Critics’ Picks

Lester Monzon, Untitled #26, 2013, acrylic and graphite on linen, 14 x 11”.

Los Angeles

Lester Monzon

Mark Moore Gallery
5790 Washington Blvd
September 14 - October 12

For his latest body of work, Lester Monzon cast his vision down, to the horizontal space of the floor. While the artist’s earlier abstract canvases pitched the gestural brushstroke against modular “found” patterns, many of his new paintings evoke the gridded expanses of commercial floor tiling replete with accretions and stains. Monzon’s palette of muted tones is accentuated by jolts of fluorescent pink and orange acrylic paint, as chromatically overloaded brushstrokes and semitransparent stains interact with partially filled-in patterns of squares, triangles, diamonds, and circles. The allover designs act as screens or sieves, a middle ground around, on, and through which individual strokes and free-flowing pigment weave, seep, soak, pool, and hover. In Untitled #2 (all works 2013), a murky green stain coagulates around a jumbled bouquet of brushstrokes undergirded by a drawn lattice. In the exceptional Untitled #9, one sees a singular, phallic stain in fleshy pink with a halo of purple hovering in front of a whitewashed grid.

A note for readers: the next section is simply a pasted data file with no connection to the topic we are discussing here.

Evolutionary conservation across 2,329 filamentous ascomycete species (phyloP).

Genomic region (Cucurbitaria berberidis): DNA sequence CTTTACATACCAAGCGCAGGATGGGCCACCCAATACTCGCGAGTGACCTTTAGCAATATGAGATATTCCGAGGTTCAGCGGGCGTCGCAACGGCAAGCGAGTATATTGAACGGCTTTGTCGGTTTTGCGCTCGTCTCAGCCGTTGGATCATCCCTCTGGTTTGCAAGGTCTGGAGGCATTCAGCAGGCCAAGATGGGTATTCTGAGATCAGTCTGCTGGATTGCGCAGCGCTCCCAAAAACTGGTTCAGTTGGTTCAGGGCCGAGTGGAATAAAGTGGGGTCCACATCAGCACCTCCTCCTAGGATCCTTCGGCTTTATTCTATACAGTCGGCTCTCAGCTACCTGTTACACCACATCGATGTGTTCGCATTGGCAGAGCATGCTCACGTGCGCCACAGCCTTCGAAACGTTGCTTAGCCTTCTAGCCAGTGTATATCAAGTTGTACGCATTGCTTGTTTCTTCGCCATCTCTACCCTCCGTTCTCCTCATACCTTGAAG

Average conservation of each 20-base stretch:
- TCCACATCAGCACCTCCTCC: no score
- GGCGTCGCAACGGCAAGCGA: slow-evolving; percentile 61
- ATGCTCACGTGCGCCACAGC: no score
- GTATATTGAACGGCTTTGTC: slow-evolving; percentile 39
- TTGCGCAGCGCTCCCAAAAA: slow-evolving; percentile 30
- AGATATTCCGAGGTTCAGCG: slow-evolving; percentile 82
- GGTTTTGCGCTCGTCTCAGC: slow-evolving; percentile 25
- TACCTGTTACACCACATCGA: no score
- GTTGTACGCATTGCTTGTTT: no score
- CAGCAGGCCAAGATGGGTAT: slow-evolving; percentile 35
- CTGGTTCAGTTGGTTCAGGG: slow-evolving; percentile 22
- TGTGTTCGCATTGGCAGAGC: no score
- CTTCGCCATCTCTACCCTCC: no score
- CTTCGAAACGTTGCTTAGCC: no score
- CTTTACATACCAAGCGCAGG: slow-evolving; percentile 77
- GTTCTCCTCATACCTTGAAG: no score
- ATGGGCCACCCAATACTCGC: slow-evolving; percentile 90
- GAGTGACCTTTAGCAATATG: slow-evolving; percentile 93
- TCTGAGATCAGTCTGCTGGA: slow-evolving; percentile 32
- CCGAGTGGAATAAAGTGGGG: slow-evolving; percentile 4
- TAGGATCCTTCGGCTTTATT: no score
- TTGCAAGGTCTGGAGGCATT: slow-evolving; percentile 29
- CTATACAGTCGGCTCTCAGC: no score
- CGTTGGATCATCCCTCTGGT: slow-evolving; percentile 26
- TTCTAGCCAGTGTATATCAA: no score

Seemingly all the formal painting devices from the last fifty years have been brought to bear in Monzon’s canvases: the gestural brushstroke; the grid as found compositional device; the chance-determined stain; and the diagrammatic line. What’s more, as a further gesture to horizontality, errant graphite lines meander through the compositions, and fine, hair-like scratches and burns reveal the artist’s use of an electric sander as his preferred tool of erasure. Untitled #26, the most complicated painting of the series, has all these figures in place. The interactions of brushstroke, grid, stain, line, and burn produce a vertiginous, almost bilious illusion of looking down over a constantly shifting topographical landscape. With a process vibrantly visible, the paintings come off as obsessively overworked studies. In this, and in their modest scale, they seem a protest against the monumentality and technosophistication of recent abstract geometric painting (Tauba Auerbach and Sarah Morris come to mind) in favor of a more intimate and deliberately lowly—that is to say resolutely human—mode.